This was largely due to the doubled risk of rollovers in
SUVs cancelling out the safety advantages of their greater size and
Researchers said the findings dispel the bigger-equals-safer
myth that has helped fuel the growing popularity of SUVs among
families. SUV registrations climbed 250% in the United
States between 1995 and 2002.
"We're not saying they're worse or that they're terrible
vehicles. We're challenging the conventional wisdom that everyone
assumed they were better," said Dr Dennis Durbin, a pediatric
emergency physician who took part in the study, published on Tuesday
in the journal Pediatrics.
Eron Shosteck, a spokesman for the Alliance of Automobile
Manufacturers, said he had not seen the study but cited government
research released last summer that found SUVs have become less
top-heavy since 2000 and made dramatic improvements in rollover
"SUVs have an exceptional safety record and are safer than or as
safe as cars in the vast majority of crashes," Shosteck said.
The study, which Durbin called the first on SUVs and child
safety, was sponsored by Partners for Child Passenger Safety, a
research project of Children's Hospital of Philadelphia and the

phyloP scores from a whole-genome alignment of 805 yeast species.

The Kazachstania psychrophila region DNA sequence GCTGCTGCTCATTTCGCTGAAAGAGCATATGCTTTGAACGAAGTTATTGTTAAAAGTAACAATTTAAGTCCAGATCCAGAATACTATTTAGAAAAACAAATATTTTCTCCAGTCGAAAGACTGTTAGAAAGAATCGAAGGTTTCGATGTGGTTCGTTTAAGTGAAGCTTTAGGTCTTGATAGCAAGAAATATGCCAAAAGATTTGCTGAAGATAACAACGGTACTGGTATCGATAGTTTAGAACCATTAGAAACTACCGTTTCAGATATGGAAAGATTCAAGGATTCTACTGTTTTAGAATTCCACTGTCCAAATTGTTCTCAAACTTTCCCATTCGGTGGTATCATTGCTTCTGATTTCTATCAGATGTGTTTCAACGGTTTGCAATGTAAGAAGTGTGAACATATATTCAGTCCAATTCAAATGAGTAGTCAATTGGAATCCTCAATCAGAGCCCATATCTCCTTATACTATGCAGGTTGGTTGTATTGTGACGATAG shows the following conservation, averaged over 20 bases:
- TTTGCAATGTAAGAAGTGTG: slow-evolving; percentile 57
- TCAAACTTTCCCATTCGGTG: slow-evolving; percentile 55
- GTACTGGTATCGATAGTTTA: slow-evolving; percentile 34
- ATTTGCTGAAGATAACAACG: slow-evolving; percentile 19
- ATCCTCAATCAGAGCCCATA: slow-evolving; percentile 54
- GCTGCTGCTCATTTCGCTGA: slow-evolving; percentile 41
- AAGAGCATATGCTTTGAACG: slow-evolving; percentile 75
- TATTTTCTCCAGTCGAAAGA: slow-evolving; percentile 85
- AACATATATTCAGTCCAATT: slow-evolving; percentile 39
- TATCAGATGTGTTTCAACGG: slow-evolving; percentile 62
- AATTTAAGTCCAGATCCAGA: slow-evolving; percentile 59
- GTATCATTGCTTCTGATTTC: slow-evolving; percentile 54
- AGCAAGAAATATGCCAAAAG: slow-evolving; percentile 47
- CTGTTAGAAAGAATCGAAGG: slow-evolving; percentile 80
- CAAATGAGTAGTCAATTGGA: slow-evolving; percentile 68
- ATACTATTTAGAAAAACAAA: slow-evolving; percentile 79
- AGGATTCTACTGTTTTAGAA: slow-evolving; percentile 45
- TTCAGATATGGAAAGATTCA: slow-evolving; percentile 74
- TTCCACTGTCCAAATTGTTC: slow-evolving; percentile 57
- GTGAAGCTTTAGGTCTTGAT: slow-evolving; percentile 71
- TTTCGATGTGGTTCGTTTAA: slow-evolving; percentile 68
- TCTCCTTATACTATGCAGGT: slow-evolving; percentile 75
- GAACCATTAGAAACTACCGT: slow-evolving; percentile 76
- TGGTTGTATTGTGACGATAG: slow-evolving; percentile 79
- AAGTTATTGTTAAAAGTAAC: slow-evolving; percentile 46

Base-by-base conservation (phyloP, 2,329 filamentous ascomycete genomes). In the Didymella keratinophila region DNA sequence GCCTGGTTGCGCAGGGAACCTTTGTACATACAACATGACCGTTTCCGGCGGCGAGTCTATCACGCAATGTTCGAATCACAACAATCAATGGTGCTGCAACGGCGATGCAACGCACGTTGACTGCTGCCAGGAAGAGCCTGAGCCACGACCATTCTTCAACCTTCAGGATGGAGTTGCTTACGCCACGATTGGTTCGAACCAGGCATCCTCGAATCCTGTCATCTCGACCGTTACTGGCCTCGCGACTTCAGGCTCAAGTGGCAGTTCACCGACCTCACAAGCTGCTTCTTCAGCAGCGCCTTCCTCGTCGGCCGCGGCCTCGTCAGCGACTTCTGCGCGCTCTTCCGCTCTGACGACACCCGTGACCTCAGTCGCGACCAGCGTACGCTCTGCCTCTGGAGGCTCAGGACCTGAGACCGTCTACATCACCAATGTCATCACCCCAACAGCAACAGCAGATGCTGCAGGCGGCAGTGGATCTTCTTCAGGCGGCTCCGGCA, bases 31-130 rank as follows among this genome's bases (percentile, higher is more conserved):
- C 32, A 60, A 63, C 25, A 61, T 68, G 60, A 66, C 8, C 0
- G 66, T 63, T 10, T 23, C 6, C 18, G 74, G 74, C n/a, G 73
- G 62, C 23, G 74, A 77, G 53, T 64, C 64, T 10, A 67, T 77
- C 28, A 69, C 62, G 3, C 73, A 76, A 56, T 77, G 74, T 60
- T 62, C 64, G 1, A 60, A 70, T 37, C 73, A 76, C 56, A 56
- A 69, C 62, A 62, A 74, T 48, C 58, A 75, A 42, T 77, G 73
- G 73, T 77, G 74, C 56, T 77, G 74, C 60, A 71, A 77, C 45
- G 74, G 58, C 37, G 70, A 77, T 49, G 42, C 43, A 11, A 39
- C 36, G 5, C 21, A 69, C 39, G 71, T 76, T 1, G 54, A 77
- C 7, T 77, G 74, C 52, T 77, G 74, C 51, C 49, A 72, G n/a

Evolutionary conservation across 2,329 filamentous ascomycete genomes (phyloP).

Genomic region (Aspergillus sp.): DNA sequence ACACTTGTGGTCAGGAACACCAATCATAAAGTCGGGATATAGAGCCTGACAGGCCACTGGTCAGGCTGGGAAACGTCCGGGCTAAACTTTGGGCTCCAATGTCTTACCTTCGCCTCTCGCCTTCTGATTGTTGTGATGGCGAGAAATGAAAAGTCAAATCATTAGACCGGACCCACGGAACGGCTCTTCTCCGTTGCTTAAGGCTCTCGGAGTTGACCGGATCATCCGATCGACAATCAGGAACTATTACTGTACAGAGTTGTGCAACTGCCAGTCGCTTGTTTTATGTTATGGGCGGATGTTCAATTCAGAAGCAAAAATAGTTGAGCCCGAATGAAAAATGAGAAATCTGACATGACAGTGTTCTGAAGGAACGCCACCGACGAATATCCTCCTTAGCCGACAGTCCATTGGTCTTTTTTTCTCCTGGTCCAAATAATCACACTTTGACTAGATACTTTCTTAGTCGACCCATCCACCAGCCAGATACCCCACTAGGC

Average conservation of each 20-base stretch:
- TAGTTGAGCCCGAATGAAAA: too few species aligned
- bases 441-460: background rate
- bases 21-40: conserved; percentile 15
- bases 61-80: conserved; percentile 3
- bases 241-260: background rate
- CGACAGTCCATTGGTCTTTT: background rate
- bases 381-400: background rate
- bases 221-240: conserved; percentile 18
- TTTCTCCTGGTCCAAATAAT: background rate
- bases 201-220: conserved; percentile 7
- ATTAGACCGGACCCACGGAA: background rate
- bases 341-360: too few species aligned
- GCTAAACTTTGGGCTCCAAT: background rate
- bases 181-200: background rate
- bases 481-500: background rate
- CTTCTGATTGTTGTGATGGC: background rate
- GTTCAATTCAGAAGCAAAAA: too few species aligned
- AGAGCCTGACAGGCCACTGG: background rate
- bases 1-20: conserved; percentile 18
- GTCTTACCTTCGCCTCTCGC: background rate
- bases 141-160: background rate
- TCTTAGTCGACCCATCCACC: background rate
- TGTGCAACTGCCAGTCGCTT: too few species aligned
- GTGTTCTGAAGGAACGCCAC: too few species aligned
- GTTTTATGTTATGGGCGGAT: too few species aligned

world's largest insurer, Bloomington-based State Farm Insurance Co.
The researchers looked at accidents involving nearly 4 000
children under age 16 between 2000 and 2003, and found child injury
rates of about 1.7% in both cars and SUVs. The study
examined only 1998 or newer cars and SUVs with second-generation
On average, the SUVs weighed 800kg more than the cars
studied. The study found that the extra weight of SUVs enhanced
safety, reducing the risk of injury by more than a third.
But that was offset by findings that SUVs were more than twice
as likely as cars to roll over in crashes.
Children in rollovers were three times more likely to be
seriously injured than those in non-rollover accidents, according
to the study.
The findings surprised researchers, who assumed heavier SUVs
were safer than cars when they launched the study a year ago,
SUV safety will probably improve because of legislation approved
by Congress this year that requires the National Highway
Transportation Safety Administration to develop standards for
carmakers to address SUV rollovers, he said.
"To the extent that SUV makers can solve the rollover problem,
we may see them becoming the safe haven for children that they have
the potential to be," Durbin said.
Carmakers already have made strides through engineering and new
technology such as electronic stability control, Shosteck said.
NHTSA spokesman Rae Tyson agreed but said he hopes the study
will encourage families to check safety ratings closely before
"I think there is a segment of the buying public that may be
buying them with the false impression that they are buying the
safest vehicle they can for their families," Tyson said.